You hear of large companies experiencing data breaches all the time. During these cyberattacks, credit card numbers and other private information will inevitably be sold on the dark web. And the frequency of these attacks has been rising exponentially over the past few years. That’s why you should take precautions as if some of your personal information has already been leaked, because it most likely has. Even by using free dark web monitoring apps, you can work preemptively to contain the effects of a data breach.
Take Matters Into Your Hands
Most monitoring software informs users if their data has been leaked on the dark web. However, to get things back under control, you'll have to secure your data and proactively prevent ID theft in the future. Luckily, you can do this in a few easily manageable steps:
- Use a VPN to protect your browsing - Every time you're connected to a public network, it’s wise to switch on your VPN. This will encrypt all incoming and outgoing data packets to prevent eavesdropping from other entities. Having a virtual private network and a deep and dark web monitoring service is mandatory today.
- Check the site's security - Even when using a VPN, always check that the website you're about to visit is secure. You can determine this by checking that the URL starts with HTTPS. Alternatively, the internet browser may display a padlock icon next to the site's URL to tell you whether the website is safe to visit or not.
- Employ strong passwords and change them regularly - Use a combination of phrases with numbers, symbols, and capital letters to create a strong password that is difficult to crack or steal. It’s best to change passwords every 90 days. People discover that dark web monitoring works well with password organizers that make memorizing and changing passwords for every site or account straightforward.
- Use real-life protection to keep your data hidden - You don't only have to think about data security online; it's also crucial to prevent personal documents from falling into the wrong hands. That includes using a password to protect your smartphone or storing a passport and Social Security number in a safe. Avoid leaving your purse or wallet in your car.
- Check credit card and bank account statements periodically - Run a soft credit inquiry on the state of your bank accounts to check for any suspicious, unknown, or unauthorized transactions. Some surveillance apps allow dark web credit monitoring, which can help immensely. Make sure to check bank and credit statements immediately once you find out about the identity theft.
- Submit an identity theft report - Upon detecting identity theft, it’s best to file your report to the FTC (Federal Trade Commission). Depending on what type of sensitive data was stolen, you might have to contact the US Postal Service or your state’s motor vehicle department. You may also have to file a police report to local authorities, the US State Department, or the FBI.
Dark Corners of the Internet
We've covered how dark web credential monitoring works, but we haven't gone into the details of where these shady deals take place. Not many know about the dark web, because most people will never reach these corners of the internet. Indeed, the net has many layers; let's go quickly through each part.
The surface web is the easily accessible part of the internet, made out of websites that are indexed by standard web search engines like Google. According to Google's surface web index, it comprises billions of pages. However, this makes up only 10% of all internet content.
Many use dark web monitoring for business on deep websites as well. And many consider the dark web a part of the greater entity called the deep web. The deep web is the part of the internet that is not entirely indexed by Google and other similar search engines, making it more challenging to reach these sites.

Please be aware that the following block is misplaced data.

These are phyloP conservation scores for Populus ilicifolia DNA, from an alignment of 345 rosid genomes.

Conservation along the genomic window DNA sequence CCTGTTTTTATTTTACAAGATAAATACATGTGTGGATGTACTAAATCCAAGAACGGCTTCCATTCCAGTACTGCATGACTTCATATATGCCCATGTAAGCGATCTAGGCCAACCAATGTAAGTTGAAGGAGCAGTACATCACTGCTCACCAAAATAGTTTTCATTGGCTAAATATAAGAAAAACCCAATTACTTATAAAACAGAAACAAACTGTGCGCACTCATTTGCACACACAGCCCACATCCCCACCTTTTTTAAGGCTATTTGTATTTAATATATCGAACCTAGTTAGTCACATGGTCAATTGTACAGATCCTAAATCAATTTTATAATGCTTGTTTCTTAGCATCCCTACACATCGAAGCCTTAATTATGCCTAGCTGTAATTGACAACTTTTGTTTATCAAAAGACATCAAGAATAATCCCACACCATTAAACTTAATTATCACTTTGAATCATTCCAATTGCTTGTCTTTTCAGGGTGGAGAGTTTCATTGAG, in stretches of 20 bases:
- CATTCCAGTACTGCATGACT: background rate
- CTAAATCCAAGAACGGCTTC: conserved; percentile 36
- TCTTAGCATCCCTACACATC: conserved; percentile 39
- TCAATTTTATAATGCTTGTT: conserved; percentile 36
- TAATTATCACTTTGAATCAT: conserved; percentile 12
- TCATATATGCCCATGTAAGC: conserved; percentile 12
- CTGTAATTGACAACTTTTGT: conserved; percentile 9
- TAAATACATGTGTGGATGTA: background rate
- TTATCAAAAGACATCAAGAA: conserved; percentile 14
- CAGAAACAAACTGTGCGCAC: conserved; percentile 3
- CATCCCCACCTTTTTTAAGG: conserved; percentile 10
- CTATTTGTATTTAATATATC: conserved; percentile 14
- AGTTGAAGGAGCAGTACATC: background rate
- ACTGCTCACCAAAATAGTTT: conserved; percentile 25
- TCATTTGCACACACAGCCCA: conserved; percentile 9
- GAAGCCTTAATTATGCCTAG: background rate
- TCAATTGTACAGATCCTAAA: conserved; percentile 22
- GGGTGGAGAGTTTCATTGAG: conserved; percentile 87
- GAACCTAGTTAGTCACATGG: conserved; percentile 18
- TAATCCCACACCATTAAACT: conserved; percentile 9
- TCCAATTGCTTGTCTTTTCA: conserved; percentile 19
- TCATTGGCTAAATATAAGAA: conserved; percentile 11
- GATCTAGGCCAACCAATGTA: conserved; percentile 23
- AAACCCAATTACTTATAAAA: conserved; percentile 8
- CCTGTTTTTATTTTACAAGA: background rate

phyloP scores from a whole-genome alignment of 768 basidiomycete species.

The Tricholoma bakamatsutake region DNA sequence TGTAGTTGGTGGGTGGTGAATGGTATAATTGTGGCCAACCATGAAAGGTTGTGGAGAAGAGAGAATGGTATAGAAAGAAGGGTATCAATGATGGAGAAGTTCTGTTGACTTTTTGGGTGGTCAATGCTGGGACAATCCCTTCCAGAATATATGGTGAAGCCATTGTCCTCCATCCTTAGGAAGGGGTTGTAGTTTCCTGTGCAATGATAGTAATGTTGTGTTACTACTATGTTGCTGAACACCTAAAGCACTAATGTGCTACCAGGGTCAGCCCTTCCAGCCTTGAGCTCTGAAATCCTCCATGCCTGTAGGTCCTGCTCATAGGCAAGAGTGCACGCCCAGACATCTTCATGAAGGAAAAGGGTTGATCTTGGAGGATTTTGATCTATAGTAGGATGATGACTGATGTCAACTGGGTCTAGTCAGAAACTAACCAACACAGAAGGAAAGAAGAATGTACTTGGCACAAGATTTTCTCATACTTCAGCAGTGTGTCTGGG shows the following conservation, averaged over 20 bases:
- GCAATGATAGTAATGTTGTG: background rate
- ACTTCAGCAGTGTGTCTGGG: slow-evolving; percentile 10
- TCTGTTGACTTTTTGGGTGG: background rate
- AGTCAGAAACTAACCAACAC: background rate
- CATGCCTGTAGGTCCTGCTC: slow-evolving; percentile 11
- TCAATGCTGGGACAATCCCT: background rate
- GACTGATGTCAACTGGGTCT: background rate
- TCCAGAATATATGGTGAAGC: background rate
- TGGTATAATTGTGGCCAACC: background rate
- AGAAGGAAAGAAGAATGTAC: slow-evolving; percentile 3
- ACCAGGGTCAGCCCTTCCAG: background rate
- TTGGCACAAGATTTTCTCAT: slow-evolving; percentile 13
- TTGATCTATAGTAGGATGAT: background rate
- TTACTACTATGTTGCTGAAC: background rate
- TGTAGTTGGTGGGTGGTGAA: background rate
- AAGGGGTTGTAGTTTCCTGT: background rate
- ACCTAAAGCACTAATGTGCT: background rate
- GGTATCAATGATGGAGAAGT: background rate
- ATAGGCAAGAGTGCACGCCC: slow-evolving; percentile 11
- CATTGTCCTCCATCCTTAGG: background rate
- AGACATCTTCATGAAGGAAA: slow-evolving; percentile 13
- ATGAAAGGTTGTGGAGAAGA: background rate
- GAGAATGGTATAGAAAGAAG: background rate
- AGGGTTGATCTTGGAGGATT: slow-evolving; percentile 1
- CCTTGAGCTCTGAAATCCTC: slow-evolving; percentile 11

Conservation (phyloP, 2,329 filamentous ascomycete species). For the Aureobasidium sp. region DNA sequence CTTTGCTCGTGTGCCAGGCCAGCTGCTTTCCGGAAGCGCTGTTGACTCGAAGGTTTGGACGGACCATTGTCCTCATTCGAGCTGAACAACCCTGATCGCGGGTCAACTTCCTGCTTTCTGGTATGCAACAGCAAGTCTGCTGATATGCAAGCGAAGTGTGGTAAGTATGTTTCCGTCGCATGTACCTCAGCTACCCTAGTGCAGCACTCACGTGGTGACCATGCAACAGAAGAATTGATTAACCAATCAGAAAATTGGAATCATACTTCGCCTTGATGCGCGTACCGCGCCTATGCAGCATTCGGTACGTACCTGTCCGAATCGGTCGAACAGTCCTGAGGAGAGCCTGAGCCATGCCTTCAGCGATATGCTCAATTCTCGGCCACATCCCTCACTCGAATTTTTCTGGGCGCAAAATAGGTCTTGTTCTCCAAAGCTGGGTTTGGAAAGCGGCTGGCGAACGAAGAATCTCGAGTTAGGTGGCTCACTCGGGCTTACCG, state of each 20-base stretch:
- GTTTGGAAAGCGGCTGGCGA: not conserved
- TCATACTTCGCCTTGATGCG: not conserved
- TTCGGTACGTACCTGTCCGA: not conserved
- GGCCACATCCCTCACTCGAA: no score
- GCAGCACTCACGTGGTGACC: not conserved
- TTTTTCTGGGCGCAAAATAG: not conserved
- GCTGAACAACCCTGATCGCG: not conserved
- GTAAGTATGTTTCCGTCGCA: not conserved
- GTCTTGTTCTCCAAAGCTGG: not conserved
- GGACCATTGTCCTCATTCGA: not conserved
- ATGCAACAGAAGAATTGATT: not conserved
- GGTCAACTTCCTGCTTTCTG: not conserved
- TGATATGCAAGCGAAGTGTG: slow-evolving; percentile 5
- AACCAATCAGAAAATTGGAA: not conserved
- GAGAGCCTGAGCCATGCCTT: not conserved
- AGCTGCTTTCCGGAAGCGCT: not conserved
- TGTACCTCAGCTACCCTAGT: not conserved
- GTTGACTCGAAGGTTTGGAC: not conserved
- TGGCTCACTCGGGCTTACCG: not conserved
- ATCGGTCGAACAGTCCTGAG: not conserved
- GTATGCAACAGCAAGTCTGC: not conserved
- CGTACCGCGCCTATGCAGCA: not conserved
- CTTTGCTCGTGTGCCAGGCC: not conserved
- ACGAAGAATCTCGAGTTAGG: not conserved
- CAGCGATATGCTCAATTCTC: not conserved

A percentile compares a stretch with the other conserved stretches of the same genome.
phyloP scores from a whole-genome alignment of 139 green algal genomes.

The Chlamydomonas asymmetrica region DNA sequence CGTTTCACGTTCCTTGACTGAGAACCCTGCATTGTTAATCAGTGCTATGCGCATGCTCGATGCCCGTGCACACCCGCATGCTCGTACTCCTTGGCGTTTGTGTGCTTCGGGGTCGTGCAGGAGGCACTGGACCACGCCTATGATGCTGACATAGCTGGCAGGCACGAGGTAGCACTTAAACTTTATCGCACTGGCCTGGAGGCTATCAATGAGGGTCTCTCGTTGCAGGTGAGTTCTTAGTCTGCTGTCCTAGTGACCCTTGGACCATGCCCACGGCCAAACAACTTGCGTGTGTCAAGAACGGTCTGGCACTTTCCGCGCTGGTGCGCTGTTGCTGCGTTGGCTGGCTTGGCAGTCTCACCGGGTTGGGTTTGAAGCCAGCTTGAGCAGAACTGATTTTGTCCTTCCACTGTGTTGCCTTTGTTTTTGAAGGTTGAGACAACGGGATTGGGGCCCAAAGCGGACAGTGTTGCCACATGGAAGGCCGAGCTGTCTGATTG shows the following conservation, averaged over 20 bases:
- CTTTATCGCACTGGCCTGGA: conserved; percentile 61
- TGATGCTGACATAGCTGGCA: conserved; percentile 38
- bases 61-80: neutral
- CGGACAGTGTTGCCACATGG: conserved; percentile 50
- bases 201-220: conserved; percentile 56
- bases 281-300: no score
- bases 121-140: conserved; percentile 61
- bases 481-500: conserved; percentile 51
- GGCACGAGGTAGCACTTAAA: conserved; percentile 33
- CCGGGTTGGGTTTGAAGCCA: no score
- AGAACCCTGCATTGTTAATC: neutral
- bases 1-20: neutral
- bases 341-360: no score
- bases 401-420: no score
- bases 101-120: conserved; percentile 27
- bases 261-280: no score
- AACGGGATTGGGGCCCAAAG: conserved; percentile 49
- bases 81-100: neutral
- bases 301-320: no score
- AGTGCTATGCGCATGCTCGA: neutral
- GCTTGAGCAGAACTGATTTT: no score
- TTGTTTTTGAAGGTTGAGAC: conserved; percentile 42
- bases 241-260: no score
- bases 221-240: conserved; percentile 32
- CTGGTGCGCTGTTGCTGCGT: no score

Private databases and fee-for-service (FFS) sites are the most common facets of the deep web. Deep web pages employ protection or firewalls to stop standard internet visitors from entering them. You'll find healthcare info portals, companies' intranets, banking sites, and email accounts hosted on the deep web. Even Netflix is a deep website, which is notable given that some use dark web monitoring on the deep web; most of the streaming site's content is available only to customers who pay a fee and create a user account.
The dark web is made out of sites that are not indexable by standard search engines. These are hidden, anonymous sites that can be accessed by specialized search engines such as TOR (The Onion Router). The dark web was created for activists and dissidents but has since evolved.
Today, there are many marketplaces and trading forums that allow people to buy and sell illegal goods, such as military weapons, drugs, and sensitive data, among other things. Because of this, users are becoming aware of the concept of data breach and dark web monitoring. The dark web is the primary place to find sites that conduct data trading for identity theft.
In 2017, the FBI quietly monitored the activity of Hanza, one of the most significant dark web marketplaces, before closing it. Along with DEA and the Dutch National Police, the FBI seized and deactivated another large dark web marketplace, AlphaBay. Both sites sold narcotics, weapons, stolen data, and malware.
One of the first successful dark websites was the Silk Road. This anonymous marketplace allowed people to sell drugs, forged private documents, cyberattack services, and illicit digital goods, and even went so far as to let people hire hitmen. It was closed in 2013 by the FBI, and the site’s founder was sentenced to life in prison. When we get questions like “is dark web monitoring safe?”, we can confirm that it can prevent your data from ending up in such marketplaces.
The dark web has many bad-faith actors who can take over someone's identity and ruin their life. With the ever-increasing number of cyberattacks, it's better to take security measures into your own hands. Monitoring software might not prevent sensitive data from being published on the dark web, but it will give you a fighting chance to act immediately and mitigate the damage.
Once revealed on the dark web, you cannot remove the information. However, you can contact the FTC, local law enforcement, or the FBI to report the incident and change sensitive documents.
Dark web monitoring is the process of tracking and observing activity on the dark web.
Criminals can use it to assume someone's identity or threaten you. If this is the case, you should immediately change your number.
Your email address will not be published.*